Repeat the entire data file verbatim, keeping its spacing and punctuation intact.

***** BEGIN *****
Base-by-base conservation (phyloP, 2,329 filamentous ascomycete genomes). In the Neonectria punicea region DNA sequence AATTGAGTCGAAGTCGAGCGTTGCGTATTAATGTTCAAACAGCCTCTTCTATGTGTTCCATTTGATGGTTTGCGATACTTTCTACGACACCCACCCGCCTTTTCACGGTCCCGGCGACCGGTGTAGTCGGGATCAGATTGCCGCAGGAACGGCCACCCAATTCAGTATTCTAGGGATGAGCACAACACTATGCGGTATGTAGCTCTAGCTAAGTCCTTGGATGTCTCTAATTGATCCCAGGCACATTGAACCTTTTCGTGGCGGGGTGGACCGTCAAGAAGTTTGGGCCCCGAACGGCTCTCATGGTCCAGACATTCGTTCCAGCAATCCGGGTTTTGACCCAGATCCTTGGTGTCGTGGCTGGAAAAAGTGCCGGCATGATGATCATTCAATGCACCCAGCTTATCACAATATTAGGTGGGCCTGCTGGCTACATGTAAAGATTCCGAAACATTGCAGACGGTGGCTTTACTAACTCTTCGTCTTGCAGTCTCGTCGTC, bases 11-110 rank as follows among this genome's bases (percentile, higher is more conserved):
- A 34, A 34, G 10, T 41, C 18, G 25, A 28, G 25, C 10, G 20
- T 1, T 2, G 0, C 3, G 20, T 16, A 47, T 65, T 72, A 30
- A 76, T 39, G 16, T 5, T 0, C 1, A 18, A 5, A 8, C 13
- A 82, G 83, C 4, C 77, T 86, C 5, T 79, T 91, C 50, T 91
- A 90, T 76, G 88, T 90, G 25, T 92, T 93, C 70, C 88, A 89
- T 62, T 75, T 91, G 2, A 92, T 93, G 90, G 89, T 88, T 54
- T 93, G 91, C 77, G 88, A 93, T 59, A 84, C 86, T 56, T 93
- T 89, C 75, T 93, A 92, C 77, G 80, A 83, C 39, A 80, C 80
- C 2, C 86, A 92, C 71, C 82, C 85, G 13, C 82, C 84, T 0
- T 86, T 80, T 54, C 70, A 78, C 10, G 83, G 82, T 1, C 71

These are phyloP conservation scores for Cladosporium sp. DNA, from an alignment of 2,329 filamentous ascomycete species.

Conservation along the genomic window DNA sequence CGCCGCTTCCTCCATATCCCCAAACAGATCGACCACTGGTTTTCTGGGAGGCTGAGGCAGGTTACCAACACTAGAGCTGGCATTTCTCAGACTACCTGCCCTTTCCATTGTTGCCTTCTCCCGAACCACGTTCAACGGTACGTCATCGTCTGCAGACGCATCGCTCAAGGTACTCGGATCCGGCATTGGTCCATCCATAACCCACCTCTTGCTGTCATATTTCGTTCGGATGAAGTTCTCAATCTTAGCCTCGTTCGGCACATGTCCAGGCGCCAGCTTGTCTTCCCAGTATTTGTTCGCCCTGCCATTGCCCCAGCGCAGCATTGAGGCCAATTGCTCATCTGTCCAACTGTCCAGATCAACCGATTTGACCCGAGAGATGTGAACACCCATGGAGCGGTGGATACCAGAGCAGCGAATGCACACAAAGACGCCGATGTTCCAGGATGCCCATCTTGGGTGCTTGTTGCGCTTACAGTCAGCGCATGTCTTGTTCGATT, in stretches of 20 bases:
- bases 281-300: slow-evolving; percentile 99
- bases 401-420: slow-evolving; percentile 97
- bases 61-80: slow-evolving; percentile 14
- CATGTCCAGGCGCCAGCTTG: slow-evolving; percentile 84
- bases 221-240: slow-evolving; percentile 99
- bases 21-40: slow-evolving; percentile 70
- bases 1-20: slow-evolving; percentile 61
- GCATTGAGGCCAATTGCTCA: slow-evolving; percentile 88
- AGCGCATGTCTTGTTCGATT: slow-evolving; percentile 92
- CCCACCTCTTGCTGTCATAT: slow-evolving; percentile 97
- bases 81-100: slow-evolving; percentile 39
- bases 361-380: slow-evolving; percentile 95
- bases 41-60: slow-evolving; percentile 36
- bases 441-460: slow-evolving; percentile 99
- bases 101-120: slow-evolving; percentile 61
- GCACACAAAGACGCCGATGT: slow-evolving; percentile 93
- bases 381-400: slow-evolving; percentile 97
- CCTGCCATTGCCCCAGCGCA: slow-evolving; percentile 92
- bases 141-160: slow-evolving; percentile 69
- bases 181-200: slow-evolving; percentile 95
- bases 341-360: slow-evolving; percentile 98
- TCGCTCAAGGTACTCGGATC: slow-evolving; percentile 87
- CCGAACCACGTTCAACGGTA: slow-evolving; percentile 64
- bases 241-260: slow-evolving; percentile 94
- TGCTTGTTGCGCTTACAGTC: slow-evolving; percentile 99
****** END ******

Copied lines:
Base-by-base conservation (phyloP, 2,329 filamentous ascomycete genomes). In the Neonectria punicea region DNA sequence AATTGAGTCGAAGTCGAGCGTTGCGTATTAATGTTCAAACAGCCTCTTCTATGTGTTCCATTTGATGGTTTGCGATACTTTCTACGACACCCACCCGCCTTTTCACGGTCCCGGCGACCGGTGTAGTCGGGATCAGATTGCCGCAGGAACGGCCACCCAATTCAGTATTCTAGGGATGAGCACAACACTATGCGGTATGTAGCTCTAGCTAAGTCCTTGGATGTCTCTAATTGATCCCAGGCACATTGAACCTTTTCGTGGCGGGGTGGACCGTCAAGAAGTTTGGGCCCCGAACGGCTCTCATGGTCCAGACATTCGTTCCAGCAATCCGGGTTTTGACCCAGATCCTTGGTGTCGTGGCTGGAAAAAGTGCCGGCATGATGATCATTCAATGCACCCAGCTTATCACAATATTAGGTGGGCCTGCTGGCTACATGTAAAGATTCCGAAACATTGCAGACGGTGGCTTTACTAACTCTTCGTCTTGCAGTCTCGTCGTC, bases 11-110 rank as follows among this genome's bases (percentile, higher is more conserved):
- A 34, A 34, G 10, T 41, C 18, G 25, A 28, G 25, C 10, G 20
- T 1, T 2, G 0, C 3, G 20, T 16, A 47, T 65, T 72, A 30
- A 76, T 39, G 16, T 5, T 0, C 1, A 18, A 5, A 8, C 13
- A 82, G 83, C 4, C 77, T 86, C 5, T 79, T 91, C 50, T 91
- A 90, T 76, G 88, T 90, G 25, T 92, T 93, C 70, C 88, A 89
- T 62, T 75, T 91, G 2, A 92, T 93, G 90, G 89, T 88, T 54
- T 93, G 91, C 77, G 88, A 93, T 59, A 84, C 86, T 56, T 93
- T 89, C 75, T 93, A 92, C 77, G 80, A 83, C 39, A 80, C 80
- C 2, C 86, A 92, C 71, C 82, C 85, G 13, C 82, C 84, T 0
- T 86, T 80, T 54, C 70, A 78, C 10, G 83, G 82, T 1, C 71

These are phyloP conservation scores for Cladosporium sp. DNA, from an alignment of 2,329 filamentous ascomycete species.

Conservation along the genomic window DNA sequence CGCCGCTTCCTCCATATCCCCAAACAGATCGACCACTGGTTTTCTGGGAGGCTGAGGCAGGTTACCAACACTAGAGCTGGCATTTCTCAGACTACCTGCCCTTTCCATTGTTGCCTTCTCCCGAACCACGTTCAACGGTACGTCATCGTCTGCAGACGCATCGCTCAAGGTACTCGGATCCGGCATTGGTCCATCCATAACCCACCTCTTGCTGTCATATTTCGTTCGGATGAAGTTCTCAATCTTAGCCTCGTTCGGCACATGTCCAGGCGCCAGCTTGTCTTCCCAGTATTTGTTCGCCCTGCCATTGCCCCAGCGCAGCATTGAGGCCAATTGCTCATCTGTCCAACTGTCCAGATCAACCGATTTGACCCGAGAGATGTGAACACCCATGGAGCGGTGGATACCAGAGCAGCGAATGCACACAAAGACGCCGATGTTCCAGGATGCCCATCTTGGGTGCTTGTTGCGCTTACAGTCAGCGCATGTCTTGTTCGATT, in stretches of 20 bases:
- bases 281-300: slow-evolving; percentile 99
- bases 401-420: slow-evolving; percentile 97
- bases 61-80: slow-evolving; percentile 14
- CATGTCCAGGCGCCAGCTTG: slow-evolving; percentile 84
- bases 221-240: slow-evolving; percentile 99
- bases 21-40: slow-evolving; percentile 70
- bases 1-20: slow-evolving; percentile 61
- GCATTGAGGCCAATTGCTCA: slow-evolving; percentile 88
- AGCGCATGTCTTGTTCGATT: slow-evolving; percentile 92
- CCCACCTCTTGCTGTCATAT: slow-evolving; percentile 97
- bases 81-100: slow-evolving; percentile 39
- bases 361-380: slow-evolving; percentile 95
- bases 41-60: slow-evolving; percentile 36
- bases 441-460: slow-evolving; percentile 99
- bases 101-120: slow-evolving; percentile 61
- GCACACAAAGACGCCGATGT: slow-evolving; percentile 93
- bases 381-400: slow-evolving; percentile 97
- CCTGCCATTGCCCCAGCGCA: slow-evolving; percentile 92
- bases 141-160: slow-evolving; percentile 69
- bases 181-200: slow-evolving; percentile 95
- bases 341-360: slow-evolving; percentile 98
- TCGCTCAAGGTACTCGGATC: slow-evolving; percentile 87
- CCGAACCACGTTCAACGGTA: slow-evolving; percentile 64
- bases 241-260: slow-evolving; percentile 94
- TGCTTGTTGCGCTTACAGTC: slow-evolving; percentile 99